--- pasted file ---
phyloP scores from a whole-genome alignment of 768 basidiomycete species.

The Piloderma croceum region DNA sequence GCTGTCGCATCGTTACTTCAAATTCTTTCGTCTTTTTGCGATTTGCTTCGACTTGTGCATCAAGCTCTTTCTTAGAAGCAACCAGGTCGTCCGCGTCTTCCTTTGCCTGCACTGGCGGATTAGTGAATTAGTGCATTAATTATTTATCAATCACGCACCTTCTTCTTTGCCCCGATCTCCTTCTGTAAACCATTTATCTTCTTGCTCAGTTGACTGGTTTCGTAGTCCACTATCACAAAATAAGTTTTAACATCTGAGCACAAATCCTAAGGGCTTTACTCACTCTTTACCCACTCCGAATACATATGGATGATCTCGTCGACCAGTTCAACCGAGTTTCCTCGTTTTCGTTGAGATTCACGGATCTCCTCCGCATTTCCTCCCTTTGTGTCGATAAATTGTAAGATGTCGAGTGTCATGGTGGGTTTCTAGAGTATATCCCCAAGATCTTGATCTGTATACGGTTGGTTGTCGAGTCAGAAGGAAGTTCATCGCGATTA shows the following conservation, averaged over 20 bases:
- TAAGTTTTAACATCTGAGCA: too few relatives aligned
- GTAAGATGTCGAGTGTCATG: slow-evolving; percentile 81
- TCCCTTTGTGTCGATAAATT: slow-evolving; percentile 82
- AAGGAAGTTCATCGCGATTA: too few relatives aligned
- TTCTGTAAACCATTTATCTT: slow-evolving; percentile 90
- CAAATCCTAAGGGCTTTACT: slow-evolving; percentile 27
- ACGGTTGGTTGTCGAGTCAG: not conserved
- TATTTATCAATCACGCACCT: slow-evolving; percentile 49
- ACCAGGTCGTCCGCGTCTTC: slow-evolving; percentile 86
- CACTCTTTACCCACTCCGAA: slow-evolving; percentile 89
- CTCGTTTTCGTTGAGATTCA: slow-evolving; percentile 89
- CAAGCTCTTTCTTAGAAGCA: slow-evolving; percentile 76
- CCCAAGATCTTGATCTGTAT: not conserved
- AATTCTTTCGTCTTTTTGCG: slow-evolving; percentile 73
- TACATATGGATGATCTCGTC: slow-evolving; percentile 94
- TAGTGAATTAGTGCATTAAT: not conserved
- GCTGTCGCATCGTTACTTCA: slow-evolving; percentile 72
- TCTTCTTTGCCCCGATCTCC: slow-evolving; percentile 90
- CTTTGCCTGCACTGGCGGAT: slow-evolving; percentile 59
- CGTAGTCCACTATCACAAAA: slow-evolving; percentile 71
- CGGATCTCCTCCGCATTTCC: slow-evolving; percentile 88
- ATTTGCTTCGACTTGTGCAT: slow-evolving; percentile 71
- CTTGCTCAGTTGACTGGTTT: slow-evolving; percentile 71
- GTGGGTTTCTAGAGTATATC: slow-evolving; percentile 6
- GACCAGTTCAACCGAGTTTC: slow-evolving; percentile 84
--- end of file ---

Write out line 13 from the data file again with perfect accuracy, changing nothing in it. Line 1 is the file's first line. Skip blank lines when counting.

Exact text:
- CTCGTTTTCGTTGAGATTCA: slow-evolving; percentile 89